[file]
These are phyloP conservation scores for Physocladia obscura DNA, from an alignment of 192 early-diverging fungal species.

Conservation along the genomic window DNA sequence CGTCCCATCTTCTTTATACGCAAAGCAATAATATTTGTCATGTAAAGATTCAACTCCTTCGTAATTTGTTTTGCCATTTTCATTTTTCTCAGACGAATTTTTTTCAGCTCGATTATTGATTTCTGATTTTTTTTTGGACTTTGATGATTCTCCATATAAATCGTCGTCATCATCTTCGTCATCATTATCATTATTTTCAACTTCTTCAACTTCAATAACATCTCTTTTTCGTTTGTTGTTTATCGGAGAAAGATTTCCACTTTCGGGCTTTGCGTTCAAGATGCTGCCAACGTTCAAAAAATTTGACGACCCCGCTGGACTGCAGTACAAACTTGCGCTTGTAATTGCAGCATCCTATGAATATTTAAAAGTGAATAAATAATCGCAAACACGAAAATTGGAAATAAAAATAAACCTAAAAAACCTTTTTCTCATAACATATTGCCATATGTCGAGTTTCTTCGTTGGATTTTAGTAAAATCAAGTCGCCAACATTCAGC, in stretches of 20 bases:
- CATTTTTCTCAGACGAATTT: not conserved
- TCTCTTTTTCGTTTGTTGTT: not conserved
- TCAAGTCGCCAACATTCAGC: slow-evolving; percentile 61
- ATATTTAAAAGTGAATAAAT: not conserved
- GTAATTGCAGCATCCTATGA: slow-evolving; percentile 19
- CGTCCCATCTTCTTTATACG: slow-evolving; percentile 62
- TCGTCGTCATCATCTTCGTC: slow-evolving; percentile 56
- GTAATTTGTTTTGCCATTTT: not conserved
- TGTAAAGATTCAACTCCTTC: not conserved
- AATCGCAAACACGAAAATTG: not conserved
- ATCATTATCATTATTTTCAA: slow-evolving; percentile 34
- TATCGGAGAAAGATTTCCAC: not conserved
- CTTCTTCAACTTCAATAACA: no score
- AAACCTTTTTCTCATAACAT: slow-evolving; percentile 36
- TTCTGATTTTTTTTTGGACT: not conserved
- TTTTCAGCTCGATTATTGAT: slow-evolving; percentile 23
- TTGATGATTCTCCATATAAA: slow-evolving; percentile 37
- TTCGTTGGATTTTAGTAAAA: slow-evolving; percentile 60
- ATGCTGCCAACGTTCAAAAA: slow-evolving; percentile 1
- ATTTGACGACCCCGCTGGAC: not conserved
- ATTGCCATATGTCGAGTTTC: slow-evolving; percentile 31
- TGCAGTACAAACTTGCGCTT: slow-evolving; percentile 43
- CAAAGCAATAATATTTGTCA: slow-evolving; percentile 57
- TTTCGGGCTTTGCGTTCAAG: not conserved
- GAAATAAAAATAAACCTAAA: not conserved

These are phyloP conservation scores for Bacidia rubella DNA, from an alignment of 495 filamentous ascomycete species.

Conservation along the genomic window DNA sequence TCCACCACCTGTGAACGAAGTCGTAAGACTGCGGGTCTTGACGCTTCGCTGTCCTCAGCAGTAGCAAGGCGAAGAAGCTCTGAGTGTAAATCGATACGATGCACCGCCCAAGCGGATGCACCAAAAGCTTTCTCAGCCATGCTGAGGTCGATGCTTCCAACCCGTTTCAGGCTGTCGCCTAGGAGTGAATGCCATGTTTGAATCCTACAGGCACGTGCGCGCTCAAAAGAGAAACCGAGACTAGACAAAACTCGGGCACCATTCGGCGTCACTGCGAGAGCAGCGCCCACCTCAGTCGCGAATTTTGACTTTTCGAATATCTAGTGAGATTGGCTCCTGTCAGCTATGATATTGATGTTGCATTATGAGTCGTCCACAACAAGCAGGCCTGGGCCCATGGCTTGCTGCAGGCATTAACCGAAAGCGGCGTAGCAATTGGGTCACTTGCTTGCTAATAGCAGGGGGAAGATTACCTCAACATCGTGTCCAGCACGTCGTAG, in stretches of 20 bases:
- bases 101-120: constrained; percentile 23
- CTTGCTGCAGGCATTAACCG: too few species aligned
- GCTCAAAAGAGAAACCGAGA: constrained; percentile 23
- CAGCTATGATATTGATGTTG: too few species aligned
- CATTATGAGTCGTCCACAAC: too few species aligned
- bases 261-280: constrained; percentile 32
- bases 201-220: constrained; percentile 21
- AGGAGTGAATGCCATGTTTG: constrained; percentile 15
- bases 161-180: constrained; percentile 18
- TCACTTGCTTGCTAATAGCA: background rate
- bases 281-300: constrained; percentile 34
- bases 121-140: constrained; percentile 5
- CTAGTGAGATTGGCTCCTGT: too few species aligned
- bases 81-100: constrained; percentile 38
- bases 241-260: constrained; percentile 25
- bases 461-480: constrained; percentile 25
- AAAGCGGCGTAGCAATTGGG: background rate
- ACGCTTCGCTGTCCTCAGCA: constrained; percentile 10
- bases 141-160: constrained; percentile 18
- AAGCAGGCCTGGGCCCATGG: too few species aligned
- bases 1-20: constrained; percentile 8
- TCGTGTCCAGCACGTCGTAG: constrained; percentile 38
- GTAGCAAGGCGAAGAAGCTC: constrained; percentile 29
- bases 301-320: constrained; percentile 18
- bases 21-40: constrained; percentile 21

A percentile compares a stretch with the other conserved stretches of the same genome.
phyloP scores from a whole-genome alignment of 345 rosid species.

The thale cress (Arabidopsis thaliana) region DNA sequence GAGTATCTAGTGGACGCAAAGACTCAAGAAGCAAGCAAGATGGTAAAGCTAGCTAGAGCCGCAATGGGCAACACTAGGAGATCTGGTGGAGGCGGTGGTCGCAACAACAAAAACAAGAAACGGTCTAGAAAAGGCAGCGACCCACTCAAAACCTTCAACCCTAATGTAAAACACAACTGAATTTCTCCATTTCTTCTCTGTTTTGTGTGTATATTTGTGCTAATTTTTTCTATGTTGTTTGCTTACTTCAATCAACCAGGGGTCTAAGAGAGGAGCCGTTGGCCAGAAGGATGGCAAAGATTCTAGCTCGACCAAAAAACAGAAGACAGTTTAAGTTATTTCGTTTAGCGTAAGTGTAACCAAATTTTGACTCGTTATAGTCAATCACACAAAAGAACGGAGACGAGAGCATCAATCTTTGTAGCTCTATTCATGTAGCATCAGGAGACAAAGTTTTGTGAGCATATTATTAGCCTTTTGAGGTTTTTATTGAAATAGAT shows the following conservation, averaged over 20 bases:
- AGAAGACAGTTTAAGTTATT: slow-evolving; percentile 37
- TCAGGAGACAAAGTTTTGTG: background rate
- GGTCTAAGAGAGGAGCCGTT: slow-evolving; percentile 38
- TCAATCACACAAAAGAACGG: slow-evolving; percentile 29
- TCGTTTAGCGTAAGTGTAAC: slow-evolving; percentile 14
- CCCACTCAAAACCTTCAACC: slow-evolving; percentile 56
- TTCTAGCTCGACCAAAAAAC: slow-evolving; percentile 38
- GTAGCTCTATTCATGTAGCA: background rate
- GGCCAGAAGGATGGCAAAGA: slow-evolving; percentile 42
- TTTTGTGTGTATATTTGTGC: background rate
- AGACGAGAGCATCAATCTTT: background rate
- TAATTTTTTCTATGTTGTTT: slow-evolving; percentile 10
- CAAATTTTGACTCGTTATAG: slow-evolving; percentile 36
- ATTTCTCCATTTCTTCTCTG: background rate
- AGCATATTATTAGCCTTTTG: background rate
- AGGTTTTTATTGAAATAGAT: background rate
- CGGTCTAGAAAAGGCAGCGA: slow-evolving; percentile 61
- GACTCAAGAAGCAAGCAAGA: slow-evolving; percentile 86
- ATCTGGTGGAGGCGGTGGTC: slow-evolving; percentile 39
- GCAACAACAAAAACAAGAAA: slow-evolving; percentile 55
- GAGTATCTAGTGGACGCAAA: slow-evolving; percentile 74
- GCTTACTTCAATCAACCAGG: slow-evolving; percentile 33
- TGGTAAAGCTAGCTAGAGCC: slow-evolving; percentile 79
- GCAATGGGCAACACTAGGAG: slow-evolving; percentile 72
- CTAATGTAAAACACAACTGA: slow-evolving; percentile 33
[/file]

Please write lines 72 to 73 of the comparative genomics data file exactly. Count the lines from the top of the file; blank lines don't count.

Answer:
- AGCATATTATTAGCCTTTTG: background rate
- AGGTTTTTATTGAAATAGAT: background rate